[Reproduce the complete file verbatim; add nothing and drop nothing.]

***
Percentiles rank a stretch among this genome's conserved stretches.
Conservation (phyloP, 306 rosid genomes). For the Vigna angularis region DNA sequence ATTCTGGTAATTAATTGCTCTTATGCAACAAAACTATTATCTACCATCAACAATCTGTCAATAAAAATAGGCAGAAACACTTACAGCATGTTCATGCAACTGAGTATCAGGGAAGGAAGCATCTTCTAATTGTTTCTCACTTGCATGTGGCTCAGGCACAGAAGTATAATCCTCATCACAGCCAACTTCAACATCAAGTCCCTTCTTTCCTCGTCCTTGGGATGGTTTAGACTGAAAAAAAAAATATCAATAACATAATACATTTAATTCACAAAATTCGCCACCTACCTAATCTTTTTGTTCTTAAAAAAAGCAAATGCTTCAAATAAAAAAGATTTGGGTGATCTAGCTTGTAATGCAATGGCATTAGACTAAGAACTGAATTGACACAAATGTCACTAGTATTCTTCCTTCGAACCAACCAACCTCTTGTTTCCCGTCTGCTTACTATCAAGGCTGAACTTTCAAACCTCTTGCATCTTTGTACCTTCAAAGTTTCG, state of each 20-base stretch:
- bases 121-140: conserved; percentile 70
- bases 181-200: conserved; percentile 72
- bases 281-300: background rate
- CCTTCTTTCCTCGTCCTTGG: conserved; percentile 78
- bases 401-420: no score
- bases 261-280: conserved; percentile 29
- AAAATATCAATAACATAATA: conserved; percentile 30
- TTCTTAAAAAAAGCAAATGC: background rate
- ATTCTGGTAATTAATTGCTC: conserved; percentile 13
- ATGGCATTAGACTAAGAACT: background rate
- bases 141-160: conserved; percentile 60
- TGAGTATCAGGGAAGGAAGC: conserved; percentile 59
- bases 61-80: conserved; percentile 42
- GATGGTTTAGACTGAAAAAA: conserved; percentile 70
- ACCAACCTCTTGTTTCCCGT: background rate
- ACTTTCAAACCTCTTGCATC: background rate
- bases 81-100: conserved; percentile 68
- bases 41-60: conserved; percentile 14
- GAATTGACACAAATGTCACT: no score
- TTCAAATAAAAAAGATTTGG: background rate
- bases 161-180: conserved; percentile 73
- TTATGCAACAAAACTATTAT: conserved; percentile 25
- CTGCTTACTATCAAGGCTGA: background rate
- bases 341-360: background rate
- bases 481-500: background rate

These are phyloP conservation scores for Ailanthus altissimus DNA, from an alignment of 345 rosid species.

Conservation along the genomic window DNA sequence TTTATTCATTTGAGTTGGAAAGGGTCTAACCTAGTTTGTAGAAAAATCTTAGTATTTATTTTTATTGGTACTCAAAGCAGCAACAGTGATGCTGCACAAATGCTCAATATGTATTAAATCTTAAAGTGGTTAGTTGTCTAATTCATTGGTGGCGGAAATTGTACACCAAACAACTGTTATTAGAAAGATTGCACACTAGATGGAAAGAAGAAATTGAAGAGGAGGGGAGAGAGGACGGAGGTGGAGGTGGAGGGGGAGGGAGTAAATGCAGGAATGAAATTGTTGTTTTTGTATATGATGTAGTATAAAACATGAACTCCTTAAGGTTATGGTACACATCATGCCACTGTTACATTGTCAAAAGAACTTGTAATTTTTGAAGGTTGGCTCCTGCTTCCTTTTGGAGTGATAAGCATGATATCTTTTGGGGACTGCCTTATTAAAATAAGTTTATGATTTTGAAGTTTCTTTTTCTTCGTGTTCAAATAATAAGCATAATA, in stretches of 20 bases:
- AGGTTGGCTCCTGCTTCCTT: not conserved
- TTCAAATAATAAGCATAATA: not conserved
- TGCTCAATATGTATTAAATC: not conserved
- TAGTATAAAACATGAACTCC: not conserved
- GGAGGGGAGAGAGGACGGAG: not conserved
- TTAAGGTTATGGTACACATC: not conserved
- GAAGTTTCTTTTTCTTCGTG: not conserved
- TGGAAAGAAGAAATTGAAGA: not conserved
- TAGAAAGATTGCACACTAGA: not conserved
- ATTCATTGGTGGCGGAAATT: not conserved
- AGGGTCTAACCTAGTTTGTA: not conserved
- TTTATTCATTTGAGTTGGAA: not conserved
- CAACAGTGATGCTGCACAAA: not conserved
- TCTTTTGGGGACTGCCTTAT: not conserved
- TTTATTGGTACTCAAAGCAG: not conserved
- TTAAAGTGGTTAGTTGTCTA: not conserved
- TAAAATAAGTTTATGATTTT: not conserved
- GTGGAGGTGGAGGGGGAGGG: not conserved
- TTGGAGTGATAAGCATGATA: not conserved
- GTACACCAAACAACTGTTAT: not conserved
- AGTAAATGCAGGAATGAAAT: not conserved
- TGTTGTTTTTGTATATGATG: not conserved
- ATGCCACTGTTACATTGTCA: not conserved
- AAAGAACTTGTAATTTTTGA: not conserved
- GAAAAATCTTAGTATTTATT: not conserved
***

Percentiles rank a stretch among this genome's conserved stretches.
Conservation (phyloP, 306 rosid genomes). For the Vigna angularis region DNA sequence ATTCTGGTAATTAATTGCTCTTATGCAACAAAACTATTATCTACCATCAACAATCTGTCAATAAAAATAGGCAGAAACACTTACAGCATGTTCATGCAACTGAGTATCAGGGAAGGAAGCATCTTCTAATTGTTTCTCACTTGCATGTGGCTCAGGCACAGAAGTATAATCCTCATCACAGCCAACTTCAACATCAAGTCCCTTCTTTCCTCGTCCTTGGGATGGTTTAGACTGAAAAAAAAAATATCAATAACATAATACATTTAATTCACAAAATTCGCCACCTACCTAATCTTTTTGTTCTTAAAAAAAGCAAATGCTTCAAATAAAAAAGATTTGGGTGATCTAGCTTGTAATGCAATGGCATTAGACTAAGAACTGAATTGACACAAATGTCACTAGTATTCTTCCTTCGAACCAACCAACCTCTTGTTTCCCGTCTGCTTACTATCAAGGCTGAACTTTCAAACCTCTTGCATCTTTGTACCTTCAAAGTTTCG, state of each 20-base stretch:
- bases 121-140: conserved; percentile 70
- bases 181-200: conserved; percentile 72
- bases 281-300: background rate
- CCTTCTTTCCTCGTCCTTGG: conserved; percentile 78
- bases 401-420: no score
- bases 261-280: conserved; percentile 29
- AAAATATCAATAACATAATA: conserved; percentile 30
- TTCTTAAAAAAAGCAAATGC: background rate
- ATTCTGGTAATTAATTGCTC: conserved; percentile 13
- ATGGCATTAGACTAAGAACT: background rate
- bases 141-160: conserved; percentile 60
- TGAGTATCAGGGAAGGAAGC: conserved; percentile 59
- bases 61-80: conserved; percentile 42
- GATGGTTTAGACTGAAAAAA: conserved; percentile 70
- ACCAACCTCTTGTTTCCCGT: background rate
- ACTTTCAAACCTCTTGCATC: background rate
- bases 81-100: conserved; percentile 68
- bases 41-60: conserved; percentile 14
- GAATTGACACAAATGTCACT: no score
- TTCAAATAAAAAAGATTTGG: background rate
- bases 161-180: conserved; percentile 73
- TTATGCAACAAAACTATTAT: conserved; percentile 25
- CTGCTTACTATCAAGGCTGA: background rate
- bases 341-360: background rate
- bases 481-500: background rate

These are phyloP conservation scores for Ailanthus altissimus DNA, from an alignment of 345 rosid species.

Conservation along the genomic window DNA sequence TTTATTCATTTGAGTTGGAAAGGGTCTAACCTAGTTTGTAGAAAAATCTTAGTATTTATTTTTATTGGTACTCAAAGCAGCAACAGTGATGCTGCACAAATGCTCAATATGTATTAAATCTTAAAGTGGTTAGTTGTCTAATTCATTGGTGGCGGAAATTGTACACCAAACAACTGTTATTAGAAAGATTGCACACTAGATGGAAAGAAGAAATTGAAGAGGAGGGGAGAGAGGACGGAGGTGGAGGTGGAGGGGGAGGGAGTAAATGCAGGAATGAAATTGTTGTTTTTGTATATGATGTAGTATAAAACATGAACTCCTTAAGGTTATGGTACACATCATGCCACTGTTACATTGTCAAAAGAACTTGTAATTTTTGAAGGTTGGCTCCTGCTTCCTTTTGGAGTGATAAGCATGATATCTTTTGGGGACTGCCTTATTAAAATAAGTTTATGATTTTGAAGTTTCTTTTTCTTCGTGTTCAAATAATAAGCATAATA, in stretches of 20 bases:
- AGGTTGGCTCCTGCTTCCTT: not conserved
- TTCAAATAATAAGCATAATA: not conserved
- TGCTCAATATGTATTAAATC: not conserved
- TAGTATAAAACATGAACTCC: not conserved
- GGAGGGGAGAGAGGACGGAG: not conserved
- TTAAGGTTATGGTACACATC: not conserved
- GAAGTTTCTTTTTCTTCGTG: not conserved
- TGGAAAGAAGAAATTGAAGA: not conserved
- TAGAAAGATTGCACACTAGA: not conserved
- ATTCATTGGTGGCGGAAATT: not conserved
- AGGGTCTAACCTAGTTTGTA: not conserved
- TTTATTCATTTGAGTTGGAA: not conserved
- CAACAGTGATGCTGCACAAA: not conserved
- TCTTTTGGGGACTGCCTTAT: not conserved
- TTTATTGGTACTCAAAGCAG: not conserved
- TTAAAGTGGTTAGTTGTCTA: not conserved
- TAAAATAAGTTTATGATTTT: not conserved
- GTGGAGGTGGAGGGGGAGGG: not conserved
- TTGGAGTGATAAGCATGATA: not conserved
- GTACACCAAACAACTGTTAT: not conserved
- AGTAAATGCAGGAATGAAAT: not conserved
- TGTTGTTTTTGTATATGATG: not conserved
- ATGCCACTGTTACATTGTCA: not conserved
- AAAGAACTTGTAATTTTTGA: not conserved
- GAAAAATCTTAGTATTTATT: not conserved